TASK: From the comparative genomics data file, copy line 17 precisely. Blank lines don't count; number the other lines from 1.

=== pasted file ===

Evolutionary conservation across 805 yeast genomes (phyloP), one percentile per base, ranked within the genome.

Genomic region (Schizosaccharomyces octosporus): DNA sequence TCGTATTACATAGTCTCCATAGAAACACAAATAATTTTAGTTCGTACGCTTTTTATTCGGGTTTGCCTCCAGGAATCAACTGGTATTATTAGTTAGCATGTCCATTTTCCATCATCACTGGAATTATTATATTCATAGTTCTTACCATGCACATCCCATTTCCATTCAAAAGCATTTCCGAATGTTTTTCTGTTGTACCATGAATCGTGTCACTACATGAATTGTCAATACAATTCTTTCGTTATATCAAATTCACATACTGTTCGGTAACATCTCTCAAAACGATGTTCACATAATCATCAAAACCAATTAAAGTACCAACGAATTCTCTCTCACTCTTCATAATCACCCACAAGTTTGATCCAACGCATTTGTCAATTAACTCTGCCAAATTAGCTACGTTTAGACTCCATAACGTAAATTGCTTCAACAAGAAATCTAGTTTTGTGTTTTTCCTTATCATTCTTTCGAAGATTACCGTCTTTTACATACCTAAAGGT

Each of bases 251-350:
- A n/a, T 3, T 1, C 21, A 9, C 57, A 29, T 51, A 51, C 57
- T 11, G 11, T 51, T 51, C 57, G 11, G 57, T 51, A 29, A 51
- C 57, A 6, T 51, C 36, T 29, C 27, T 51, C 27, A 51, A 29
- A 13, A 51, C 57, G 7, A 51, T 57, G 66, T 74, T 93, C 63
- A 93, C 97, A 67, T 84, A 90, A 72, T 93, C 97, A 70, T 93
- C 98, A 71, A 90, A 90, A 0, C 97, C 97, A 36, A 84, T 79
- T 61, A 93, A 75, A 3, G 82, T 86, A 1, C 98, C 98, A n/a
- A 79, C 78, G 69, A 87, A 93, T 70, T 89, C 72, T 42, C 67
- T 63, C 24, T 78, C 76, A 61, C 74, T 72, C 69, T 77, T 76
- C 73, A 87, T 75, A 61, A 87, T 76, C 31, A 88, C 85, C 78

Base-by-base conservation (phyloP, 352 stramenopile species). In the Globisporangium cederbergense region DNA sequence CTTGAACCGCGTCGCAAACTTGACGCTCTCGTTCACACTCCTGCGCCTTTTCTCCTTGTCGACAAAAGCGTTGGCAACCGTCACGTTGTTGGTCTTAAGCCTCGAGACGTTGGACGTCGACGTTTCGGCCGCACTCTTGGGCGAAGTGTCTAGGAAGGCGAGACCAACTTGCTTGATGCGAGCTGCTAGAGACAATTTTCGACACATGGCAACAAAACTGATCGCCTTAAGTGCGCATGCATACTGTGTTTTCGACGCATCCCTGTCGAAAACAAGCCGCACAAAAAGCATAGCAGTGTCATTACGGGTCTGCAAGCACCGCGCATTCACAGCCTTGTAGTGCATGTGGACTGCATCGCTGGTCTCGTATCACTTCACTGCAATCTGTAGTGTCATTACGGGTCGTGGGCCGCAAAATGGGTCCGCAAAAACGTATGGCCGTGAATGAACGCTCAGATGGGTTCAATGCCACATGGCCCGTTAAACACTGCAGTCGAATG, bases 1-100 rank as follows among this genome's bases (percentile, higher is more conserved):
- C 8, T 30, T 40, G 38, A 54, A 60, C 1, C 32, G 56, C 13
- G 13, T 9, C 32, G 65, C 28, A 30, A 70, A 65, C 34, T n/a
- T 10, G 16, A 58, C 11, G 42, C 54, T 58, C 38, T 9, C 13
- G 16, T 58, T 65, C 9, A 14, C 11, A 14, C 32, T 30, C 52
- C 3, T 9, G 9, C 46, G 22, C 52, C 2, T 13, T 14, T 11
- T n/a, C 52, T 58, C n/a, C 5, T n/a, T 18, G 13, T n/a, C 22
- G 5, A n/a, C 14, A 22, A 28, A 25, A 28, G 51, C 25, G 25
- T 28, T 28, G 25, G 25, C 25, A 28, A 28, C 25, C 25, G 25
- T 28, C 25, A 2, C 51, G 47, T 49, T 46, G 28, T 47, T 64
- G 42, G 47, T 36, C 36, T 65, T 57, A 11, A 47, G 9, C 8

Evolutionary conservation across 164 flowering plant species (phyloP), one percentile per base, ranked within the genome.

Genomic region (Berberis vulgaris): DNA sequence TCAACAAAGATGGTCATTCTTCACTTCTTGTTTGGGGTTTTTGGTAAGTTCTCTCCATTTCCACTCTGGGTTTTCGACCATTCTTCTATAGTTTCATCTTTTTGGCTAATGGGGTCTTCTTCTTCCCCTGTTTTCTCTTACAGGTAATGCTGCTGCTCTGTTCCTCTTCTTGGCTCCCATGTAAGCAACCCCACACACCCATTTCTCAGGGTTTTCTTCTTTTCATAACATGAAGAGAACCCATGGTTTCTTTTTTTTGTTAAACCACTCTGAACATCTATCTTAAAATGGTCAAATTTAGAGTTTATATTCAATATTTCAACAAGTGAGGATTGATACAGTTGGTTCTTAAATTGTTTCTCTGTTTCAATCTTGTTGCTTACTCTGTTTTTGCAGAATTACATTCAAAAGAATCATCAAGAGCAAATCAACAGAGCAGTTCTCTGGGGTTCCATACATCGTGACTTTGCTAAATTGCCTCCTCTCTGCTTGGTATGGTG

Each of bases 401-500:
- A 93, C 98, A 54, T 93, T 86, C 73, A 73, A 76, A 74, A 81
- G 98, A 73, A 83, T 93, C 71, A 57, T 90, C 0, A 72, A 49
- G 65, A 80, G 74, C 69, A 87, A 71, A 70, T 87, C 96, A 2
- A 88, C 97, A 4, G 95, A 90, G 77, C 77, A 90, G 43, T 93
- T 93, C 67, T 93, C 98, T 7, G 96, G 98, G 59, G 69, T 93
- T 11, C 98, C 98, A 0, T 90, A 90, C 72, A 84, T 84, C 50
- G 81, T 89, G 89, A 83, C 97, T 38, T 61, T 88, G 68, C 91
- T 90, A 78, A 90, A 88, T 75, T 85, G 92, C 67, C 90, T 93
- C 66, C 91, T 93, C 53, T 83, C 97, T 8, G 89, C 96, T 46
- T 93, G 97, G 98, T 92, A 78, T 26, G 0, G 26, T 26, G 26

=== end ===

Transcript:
- T 10, G 16, A 58, C 11, G 42, C 54, T 58, C 38, T 9, C 13